DMS Watson was born at Higher Broughton, near Salford, Lancashire, only son of the two children of David Watson, chemist, metallurgist, and pioneer of the electrolytic refining of copper, and his wife Mary, daughter of Samuel Seares, a London stockbroker, 1886. He was educated privately and at Manchester Grammar School and entered the University of Manchester in 1904. He intended a career in chemistry and industry, but in fact specialised in geology, and while an undergraduate began to study preserved plants from Coal Measures deposits, producing a seminal paper with Marie Stopes on coal balls in 'Philosophical Transactions', vol 200B, 1907.
Watson was appointed Beyer fellow at the University of Manchester in 1908 and became interested in fossil reptiles and other vertebrates, visited many fossil localities in Britain, and worked intensively in the British Museum (Natural History) (BMNH), 1908-1911. He became interested in the BMNH collection of fossil reptiles from the Karoo (Karroo) of South Africa, and to further his knowledge collected extensively there, met the palaeontologist Robert Broom, and set up a subdivision of the Beaufort Series into biostratigraphical zones in 1911. That year he was invited by James P Hill to be honorary lecturer in vertebrate palaeontology at University College London, and was Lecturer in Vertebrate Palaeontology, University College London from 1912-1921.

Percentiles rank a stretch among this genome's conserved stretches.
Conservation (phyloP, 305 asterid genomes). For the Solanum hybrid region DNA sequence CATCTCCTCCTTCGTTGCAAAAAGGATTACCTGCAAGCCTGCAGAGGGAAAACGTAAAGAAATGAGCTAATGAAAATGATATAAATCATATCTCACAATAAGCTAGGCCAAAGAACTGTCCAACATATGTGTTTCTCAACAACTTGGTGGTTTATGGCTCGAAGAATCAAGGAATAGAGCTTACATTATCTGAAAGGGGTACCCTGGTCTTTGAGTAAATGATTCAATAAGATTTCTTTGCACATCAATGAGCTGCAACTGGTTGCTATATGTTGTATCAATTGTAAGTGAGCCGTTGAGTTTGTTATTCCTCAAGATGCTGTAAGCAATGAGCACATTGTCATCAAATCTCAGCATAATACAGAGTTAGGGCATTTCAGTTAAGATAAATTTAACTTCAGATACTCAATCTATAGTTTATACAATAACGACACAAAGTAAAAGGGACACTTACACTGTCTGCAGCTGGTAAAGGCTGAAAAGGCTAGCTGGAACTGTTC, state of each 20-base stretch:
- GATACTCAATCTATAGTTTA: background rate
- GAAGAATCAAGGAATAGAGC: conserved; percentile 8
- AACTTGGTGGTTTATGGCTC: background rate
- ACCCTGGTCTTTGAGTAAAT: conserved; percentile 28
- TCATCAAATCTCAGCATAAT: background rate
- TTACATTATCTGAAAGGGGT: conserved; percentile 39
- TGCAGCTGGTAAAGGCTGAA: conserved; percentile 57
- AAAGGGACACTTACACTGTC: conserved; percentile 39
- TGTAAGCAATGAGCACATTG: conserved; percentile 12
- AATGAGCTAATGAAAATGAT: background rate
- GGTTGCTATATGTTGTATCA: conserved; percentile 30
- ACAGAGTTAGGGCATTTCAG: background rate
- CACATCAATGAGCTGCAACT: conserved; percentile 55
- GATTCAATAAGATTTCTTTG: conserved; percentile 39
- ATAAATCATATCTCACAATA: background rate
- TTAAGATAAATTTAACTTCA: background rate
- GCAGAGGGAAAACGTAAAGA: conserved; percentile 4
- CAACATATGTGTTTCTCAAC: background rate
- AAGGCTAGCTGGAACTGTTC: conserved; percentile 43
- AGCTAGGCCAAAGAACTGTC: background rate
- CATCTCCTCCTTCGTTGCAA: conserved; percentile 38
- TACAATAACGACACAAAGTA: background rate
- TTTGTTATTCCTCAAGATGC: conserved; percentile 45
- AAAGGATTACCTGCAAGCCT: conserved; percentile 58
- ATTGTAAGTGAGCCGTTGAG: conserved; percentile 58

He travelled to Australia and North America in 1914-1916, returning to Britain and taking a technical commission as lieutenant in the Royal Naval Volunteer Reserve from 1916-1918, transferring to the Royal Air Force as a captain, working on airship and balloon fabrics in 1918. After World War One, he conducted research at Newcastle upon Tyne on coal measure amphibia and fish and returned to University College London in 1920, succeeding A V Hill as Jodrell Professor of Zoology and Comparative Anatomy in 1921.
During WWII, Watson supervised the evacuation of the department to Bangor before becaming Secretary of the Scientific Subcommittee of the Food Policy Committee of the War Cabinet in 1940. In 1945 he returned to University College in Bangor and, when the war-damaged department was made habitable, in London. He remained at UCL until he retired from his chair and became Emeritus Professor in 1951, then was appointed Alexander Agassiz visiting professor at Museum of Comparative Zoology, Harvard, 1952-1953. However, he continued to have the use of a room at UCL and with his secretary and illustrator since 1928, Joyce Townsend, continued to write papers until his full retirement from scientific research in 1965.
In 1917 he married Katharine Margarite Parker and they had two daughters, Katharine Mary and Janet Vida. D M S Watson died in 1973. See also F R Parrington and T S Westoll's memoir in 'Biographical Memoirs of Fellows of the Royal Society', vol xx (1974), pp 483-504.